The 5 Materials That Changed Manufacturing







Have you ever considered the products in your life you couldn’t possibly live without? Most people might think of their smartphone or car, but they will not always consider the many components that help to power the technology they love today.

However, it is important to appreciate both the materials and manufacturing processes, which help to streamline the modern world. Check out the five materials that changed manufacturing forever.

  1. Steel

You will find steel all around you. It is located within buildings, tools, appliances, vehicles, and even weapons. It is one of the most loved materials by manufacturers, as it offers a high tensile strength for a low cost, so it helps businesses produce high-quality, affordable products for their customers.

It is also an incredibly versatile material to work with, as you can choose between sawing or flaming cutting processes. While sawing is often perfect when working with small sections of steel, as James Dunkerley Steels Limited explains, flame cutting of steel products is better suited for the quick cutting of sheet steel.

  1. Alloys

Alloys simply refers to a combination of various elements, such as metal and carbon, to create a unique material. For example, steel is the perfect example of an alloy, as it a mix of iron and carbon. You’ll find various alloys from the coins in your pocket to the cheap manufacturing materials used every day that help to power both large and small companies.

  1. Glass

Natural-occurring glass was viewed as an expensive, luxury item during the Stone Age, and was well-regarded as an effective cutting instrument. It wasn’t until the Middle Ages that people realised the value of glass making. Nowadays, we depend on glass, as it can be found in everything from drinking cups and decorative accessories to eyewear and building materials.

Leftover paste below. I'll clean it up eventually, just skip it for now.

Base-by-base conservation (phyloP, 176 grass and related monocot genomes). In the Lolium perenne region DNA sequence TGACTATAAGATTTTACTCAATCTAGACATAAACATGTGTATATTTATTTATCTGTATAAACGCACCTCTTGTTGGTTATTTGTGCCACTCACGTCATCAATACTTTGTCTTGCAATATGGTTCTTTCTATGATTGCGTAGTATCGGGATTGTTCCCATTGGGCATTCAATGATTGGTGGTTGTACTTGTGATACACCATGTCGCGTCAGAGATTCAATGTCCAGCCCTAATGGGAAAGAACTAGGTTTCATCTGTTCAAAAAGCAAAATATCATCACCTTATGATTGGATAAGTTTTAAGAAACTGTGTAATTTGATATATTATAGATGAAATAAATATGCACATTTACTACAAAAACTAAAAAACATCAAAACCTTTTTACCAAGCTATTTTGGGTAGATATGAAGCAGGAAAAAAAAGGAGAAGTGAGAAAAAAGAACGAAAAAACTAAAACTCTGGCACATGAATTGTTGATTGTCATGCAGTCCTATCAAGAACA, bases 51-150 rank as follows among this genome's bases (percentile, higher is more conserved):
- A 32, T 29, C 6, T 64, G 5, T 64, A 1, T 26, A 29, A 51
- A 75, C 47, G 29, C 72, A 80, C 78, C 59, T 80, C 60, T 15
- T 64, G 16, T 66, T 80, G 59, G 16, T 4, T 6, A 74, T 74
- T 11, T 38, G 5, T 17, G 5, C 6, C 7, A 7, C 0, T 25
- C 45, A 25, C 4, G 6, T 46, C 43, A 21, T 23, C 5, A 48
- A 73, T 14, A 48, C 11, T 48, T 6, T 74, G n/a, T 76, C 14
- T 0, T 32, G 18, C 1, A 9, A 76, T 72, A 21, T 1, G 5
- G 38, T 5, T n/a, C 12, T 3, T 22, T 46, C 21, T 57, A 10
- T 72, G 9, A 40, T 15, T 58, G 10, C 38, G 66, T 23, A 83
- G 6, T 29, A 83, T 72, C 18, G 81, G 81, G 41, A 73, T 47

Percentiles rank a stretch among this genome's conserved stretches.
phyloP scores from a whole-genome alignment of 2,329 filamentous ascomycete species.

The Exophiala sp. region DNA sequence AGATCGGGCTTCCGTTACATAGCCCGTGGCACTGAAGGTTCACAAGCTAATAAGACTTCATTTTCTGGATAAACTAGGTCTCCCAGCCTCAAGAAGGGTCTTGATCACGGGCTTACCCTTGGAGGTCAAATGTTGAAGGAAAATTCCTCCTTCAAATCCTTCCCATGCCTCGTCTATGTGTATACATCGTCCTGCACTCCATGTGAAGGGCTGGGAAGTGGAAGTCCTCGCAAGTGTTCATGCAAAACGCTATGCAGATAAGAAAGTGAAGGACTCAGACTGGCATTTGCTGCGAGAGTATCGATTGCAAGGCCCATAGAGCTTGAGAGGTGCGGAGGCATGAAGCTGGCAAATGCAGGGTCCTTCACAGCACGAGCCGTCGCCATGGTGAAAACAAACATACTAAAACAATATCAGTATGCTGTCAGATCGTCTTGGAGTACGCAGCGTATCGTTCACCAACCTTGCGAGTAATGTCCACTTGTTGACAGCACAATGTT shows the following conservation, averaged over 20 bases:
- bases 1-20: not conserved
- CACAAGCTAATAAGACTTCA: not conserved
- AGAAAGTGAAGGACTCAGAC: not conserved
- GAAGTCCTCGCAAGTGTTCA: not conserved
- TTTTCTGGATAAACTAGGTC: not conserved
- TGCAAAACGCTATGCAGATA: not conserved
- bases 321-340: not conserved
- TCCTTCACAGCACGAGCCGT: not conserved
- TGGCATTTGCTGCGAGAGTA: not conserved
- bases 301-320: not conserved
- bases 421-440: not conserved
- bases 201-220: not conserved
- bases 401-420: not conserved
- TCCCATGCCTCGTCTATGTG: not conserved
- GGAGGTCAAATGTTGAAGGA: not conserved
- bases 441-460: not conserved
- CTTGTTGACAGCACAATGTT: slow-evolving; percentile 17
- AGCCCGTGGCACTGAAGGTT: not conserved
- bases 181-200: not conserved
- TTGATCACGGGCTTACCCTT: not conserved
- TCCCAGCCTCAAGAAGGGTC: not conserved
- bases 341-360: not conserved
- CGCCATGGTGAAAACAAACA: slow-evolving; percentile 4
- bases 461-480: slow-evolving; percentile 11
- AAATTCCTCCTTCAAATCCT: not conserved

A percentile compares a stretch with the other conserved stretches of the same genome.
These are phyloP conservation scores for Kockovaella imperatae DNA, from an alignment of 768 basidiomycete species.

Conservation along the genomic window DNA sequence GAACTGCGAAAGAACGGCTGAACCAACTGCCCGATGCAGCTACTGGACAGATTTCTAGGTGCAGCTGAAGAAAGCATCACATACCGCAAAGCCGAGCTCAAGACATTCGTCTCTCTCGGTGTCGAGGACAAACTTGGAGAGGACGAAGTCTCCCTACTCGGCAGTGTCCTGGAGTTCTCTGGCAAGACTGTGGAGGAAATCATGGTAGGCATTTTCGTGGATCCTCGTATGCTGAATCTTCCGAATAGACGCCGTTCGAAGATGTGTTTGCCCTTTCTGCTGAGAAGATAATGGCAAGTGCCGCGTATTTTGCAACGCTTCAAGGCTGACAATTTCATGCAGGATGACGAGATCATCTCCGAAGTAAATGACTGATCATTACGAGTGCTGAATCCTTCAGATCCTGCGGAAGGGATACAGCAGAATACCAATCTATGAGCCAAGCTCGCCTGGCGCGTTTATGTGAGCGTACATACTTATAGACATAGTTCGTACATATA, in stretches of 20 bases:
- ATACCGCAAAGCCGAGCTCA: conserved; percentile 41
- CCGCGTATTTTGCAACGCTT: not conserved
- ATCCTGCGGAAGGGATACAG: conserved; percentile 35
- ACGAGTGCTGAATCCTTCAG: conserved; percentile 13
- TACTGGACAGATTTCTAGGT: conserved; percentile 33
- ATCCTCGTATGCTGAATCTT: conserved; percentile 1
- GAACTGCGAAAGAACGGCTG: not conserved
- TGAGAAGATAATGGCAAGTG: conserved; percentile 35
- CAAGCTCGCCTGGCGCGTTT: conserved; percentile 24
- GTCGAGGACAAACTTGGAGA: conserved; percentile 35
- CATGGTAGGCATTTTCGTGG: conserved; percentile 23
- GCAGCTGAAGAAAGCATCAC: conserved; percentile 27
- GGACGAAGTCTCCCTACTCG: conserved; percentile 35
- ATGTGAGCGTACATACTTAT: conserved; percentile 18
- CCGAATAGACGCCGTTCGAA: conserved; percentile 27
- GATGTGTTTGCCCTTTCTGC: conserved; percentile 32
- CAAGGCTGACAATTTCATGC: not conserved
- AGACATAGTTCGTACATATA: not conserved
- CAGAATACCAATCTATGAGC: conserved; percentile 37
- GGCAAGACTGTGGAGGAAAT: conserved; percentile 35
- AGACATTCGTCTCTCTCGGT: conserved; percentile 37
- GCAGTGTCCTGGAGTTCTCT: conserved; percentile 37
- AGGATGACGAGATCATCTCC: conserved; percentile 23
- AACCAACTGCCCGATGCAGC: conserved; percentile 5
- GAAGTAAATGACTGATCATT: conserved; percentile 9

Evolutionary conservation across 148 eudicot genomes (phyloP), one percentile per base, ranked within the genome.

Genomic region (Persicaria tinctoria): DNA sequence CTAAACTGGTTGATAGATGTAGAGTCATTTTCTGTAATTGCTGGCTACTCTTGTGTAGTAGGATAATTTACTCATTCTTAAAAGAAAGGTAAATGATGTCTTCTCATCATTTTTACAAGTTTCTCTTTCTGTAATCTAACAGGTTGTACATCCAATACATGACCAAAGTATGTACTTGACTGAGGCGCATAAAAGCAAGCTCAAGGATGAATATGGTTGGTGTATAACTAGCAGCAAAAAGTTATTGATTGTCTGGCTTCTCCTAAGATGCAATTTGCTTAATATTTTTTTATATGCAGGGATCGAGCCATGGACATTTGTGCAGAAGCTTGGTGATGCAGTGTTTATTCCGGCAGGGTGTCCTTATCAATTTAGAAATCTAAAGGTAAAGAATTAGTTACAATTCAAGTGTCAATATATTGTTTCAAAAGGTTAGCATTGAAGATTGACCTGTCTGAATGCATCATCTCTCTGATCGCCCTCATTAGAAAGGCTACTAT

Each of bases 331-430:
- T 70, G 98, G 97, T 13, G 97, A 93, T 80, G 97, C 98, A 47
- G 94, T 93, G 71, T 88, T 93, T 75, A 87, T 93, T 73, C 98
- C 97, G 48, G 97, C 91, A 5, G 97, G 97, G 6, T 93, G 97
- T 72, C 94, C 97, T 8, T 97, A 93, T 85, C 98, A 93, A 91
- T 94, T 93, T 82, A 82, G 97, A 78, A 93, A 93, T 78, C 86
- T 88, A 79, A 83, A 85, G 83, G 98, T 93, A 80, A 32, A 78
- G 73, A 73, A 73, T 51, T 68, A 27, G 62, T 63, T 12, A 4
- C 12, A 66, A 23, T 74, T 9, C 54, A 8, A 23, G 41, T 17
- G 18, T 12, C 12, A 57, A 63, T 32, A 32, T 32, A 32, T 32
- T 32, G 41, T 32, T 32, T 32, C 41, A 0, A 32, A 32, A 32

1. Carbon Fibre

When you think of durable materials, you most likely think of steel or metal. However, it is carbon fibre that has helped to transform aeronautics, vehicle design and now watchmaking, as the material is both incredibly strong and light.

Primarily composed of carbon atoms, the futuristic material is well-regarded for its high stiffness, chemical resistance, high-temperature tolerance, low weight and low thermal expansion. It is ultimately the ideal material for industries who face power and weight problems during manufacturing. Scientists are also currently working on a lighter, more affordable version of carbon fibre to power the automobiles of the future.

  1. Wood

No material on Earth is more diverse than wood. Before there was carbon fibre and steel, the natural world was made from bark, bamboo, twigs, logs and sticks. It is, undoubtedly, one of the strongest, most flexible materials to work with due to its composite structure. While the likes of oak and hornbeam can be heavy and dense, the material can also be both soft and light, take bamboo and balsa as a prime example. Wood materials such as teak and mahogany are tough and resistant to change, while willow and laurel are incredibly flexible.










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